It is documented that Rumi began dictating the verses of the Masnavi at the request of his treasured disciple, Husam al-Din Chalabi, who observed that many of Rumi’s followers dutifully read the works of Sana’i and ‘Attar. Thus, Rumi began creating a work in the didactic style of Sana’i and ‘Attar to complement his other poetry. These men met regularly in meetings where Rumi would deliver the verses and Chalabi would record it and recite back to him. During the final years of Rumi’s life, the Masnavi was being created.[6]
Each book consists of about 4,000 verses and contains its own prose introduction and prologue. Considering there are no epilogues, one must read the proceeding volumes to fully benefit from the wisdom presented by Rumi. Some scholars suggest that in addition to the incomplete work of Book 6, there might be a seventh volume.[7]
Themes in the Masnavi
The six books of the Masnavi can be divided into three groups of two because each pair is linked by a common theme:
 Books 1 and 2: They “are principally concerned with the nafs, the lower carnal self, and its self-deception and evil tendencies.”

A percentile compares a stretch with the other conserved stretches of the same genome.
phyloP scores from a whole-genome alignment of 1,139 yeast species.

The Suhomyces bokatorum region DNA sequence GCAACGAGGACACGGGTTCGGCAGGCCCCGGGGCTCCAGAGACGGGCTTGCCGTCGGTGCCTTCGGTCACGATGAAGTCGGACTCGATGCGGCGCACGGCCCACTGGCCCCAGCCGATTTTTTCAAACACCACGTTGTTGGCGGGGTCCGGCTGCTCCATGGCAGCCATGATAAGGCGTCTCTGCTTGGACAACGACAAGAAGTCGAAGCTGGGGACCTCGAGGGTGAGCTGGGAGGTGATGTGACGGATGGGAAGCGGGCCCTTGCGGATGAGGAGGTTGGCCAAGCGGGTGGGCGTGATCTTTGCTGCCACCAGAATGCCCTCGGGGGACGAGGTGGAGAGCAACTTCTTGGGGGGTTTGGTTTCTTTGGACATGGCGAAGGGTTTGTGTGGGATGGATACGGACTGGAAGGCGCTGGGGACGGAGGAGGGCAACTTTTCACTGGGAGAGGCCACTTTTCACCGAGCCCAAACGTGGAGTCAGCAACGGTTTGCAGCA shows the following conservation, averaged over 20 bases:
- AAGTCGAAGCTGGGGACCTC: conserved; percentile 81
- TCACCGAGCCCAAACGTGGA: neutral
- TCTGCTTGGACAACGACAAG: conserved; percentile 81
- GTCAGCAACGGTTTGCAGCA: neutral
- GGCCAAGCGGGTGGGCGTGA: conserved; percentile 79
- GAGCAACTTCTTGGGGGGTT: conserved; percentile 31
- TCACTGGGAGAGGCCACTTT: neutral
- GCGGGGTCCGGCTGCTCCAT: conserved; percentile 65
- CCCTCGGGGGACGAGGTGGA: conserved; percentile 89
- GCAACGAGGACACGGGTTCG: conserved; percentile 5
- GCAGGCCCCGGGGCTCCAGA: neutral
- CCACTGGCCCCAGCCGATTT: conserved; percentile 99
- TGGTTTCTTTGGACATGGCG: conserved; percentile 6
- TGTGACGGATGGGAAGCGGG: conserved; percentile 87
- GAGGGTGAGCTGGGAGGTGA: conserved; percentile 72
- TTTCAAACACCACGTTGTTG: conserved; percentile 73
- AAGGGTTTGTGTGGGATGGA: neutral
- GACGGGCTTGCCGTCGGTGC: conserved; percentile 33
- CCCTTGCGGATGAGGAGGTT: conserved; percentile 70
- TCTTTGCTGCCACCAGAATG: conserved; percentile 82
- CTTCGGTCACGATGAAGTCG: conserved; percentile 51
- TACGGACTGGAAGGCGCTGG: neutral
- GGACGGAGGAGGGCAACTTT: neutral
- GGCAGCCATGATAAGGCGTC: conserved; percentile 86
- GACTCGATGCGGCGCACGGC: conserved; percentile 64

Books 3 and 4: These books share the principal themes of Reason and Knowledge. These two themes are personified by Rumi in the Biblical and Quranic figure of the Prophet Moses.
Books 5 and 6: These last two books are joined by the universal ideal that man must deny his physical earthly existence to understand God’s existence.
In addition to the reoccurring themes presented in each book, Rumi includes multiple points of view or voices that continually invite his readers to fall into “imaginative enchantment.” There are seven principal voices that Rumi uses in his writing: